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Define Taxable Income
The Amount of Income that is taxed. You get it by taking your adjusted gross income reducing it by taking deductions FROM AGI.
What are the tax rates as of 2011?
15%, 28%, 31%, 36%, 39.6%
How do you use tax credits?
Tax credits can be subtracted from the gross tax to arrive that the net tax due or the refund due.
Refundable tax credits are what?
Refundable tax credits are allowed to reduce a taxpayers liability to zero and if a credit remains then it is refunded to the taxpayer.
What are non-refundable tax credits?
Non-refundable tax credits are allowed to reduce a taxpayers liability to zero but if a credit remains they are non-refundable to the taxpayer.
When are itemized deductions used?
Itemized deductions are claimed only if the total of such expenses exceed the standard deduction.
List 6 deductible items
- Medical expenses
- Investment and residential interest
- Charitable contributions
- Casualty and theft losses
- Employee expenses
What is the standard deduction for head of household?
What are the rules for the loss of standard deduction?
- An individual filing for a period of less than 12 months
- A married spouse filing seperately when the spouse itemizes their deductions
- Non-residential Aliens
What is the standard deduction for dependents?
- The standard deduction of the dependent is limited to the great of:
- The dependents Earned Income +$300
List 4 requirements common to all dependents.
- Must have a qualified ID number
- Must meet a citizenship test
- Must meet a seperate return test
- Must not be able to claim a dependent themselves
What are the requirements for the relationship test?
- Natural children
- Adopted Children
- Foster Children
- Step Children
What are the additional requirements for qualifying children?
- Must pass the relationship test
- Must pass the age test
- Must pass the abode test
- Must pass the support test
What are the requirements for the support test?
A qualifying child may not provide more than 1/2 of their own support during the year.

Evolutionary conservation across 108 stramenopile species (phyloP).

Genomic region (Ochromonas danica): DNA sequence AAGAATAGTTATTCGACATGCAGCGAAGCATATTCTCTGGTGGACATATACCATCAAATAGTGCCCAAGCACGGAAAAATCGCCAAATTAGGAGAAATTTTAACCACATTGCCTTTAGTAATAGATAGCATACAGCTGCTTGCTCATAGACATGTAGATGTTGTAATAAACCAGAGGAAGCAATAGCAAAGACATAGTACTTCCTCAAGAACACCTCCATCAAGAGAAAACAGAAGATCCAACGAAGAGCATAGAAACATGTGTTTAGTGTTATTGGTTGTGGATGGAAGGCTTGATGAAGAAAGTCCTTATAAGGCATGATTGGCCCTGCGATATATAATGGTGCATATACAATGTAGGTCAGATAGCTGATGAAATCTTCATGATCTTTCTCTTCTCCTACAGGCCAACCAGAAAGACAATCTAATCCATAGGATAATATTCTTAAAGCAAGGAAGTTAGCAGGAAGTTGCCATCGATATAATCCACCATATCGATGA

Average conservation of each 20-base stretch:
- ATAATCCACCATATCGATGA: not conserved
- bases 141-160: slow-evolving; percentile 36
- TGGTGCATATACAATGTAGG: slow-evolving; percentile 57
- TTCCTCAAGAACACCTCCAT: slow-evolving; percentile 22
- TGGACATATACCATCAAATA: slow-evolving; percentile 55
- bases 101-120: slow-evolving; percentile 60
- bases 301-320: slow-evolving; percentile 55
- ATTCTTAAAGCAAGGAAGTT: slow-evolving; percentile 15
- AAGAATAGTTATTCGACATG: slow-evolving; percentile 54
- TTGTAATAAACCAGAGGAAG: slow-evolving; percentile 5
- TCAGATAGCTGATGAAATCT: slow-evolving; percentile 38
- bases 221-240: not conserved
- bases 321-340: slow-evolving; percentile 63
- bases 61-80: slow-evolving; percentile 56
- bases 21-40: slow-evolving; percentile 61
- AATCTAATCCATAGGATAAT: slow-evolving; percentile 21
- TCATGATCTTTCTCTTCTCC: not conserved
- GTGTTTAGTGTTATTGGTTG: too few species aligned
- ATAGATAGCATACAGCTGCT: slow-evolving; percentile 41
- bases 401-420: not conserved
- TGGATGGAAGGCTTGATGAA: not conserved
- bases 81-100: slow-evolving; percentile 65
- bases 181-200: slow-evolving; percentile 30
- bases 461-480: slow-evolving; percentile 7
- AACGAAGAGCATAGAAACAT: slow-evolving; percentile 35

What are the requirements for the abode test?
- Must have the same address as the taxpayer for more then half of the year.
- (A non-custodial parent meets this requirement if the custodial parent agrees in writing)
What are the requirements for the age test?
- Must be under 19
- Must be a full time student under 24
- Must be permanently and totally disabled
What is a personal exemption and how much is it?
A personal exemption is an exemption allowed for each taxpayer, their spouse, and one for each dependent in the amount of $3,650/each.
What is Adjusted Gross Income (AGI)?
A measure of income that falls between Gross Income and Taxable Income.
What are Deductions FROM AGI?
Personal expenses congress chooses to allow.
What are Deductions FOR AGI?
Expenses connected with a trade or business.
What is Gross Income?
Income reduced by exclusions.
What is an exclusion?
Any item of income that the tax law says is not taxable.
What is Income?
It is all forms of income both taxable and non-taxable.
What is the standard deduction for married filing jointly?
What is the standard deduction for individuals filing a single return?
List the employment taxes
- Social Security (FICA)
- Federal unemployment compensation
- State unemployment compensation
What is sales tax?
An imposed tax on retails sales of tangible personal property.
What are Federal excise taxes and custom duties?
Taxes imposed on imported goods.
What are property taxes?
Taxes based on the value of a taxpayers property.
What are the federal estate tax rules?
- The decendents property is valued at FMV on the death date unless the alternative valuation date is elected.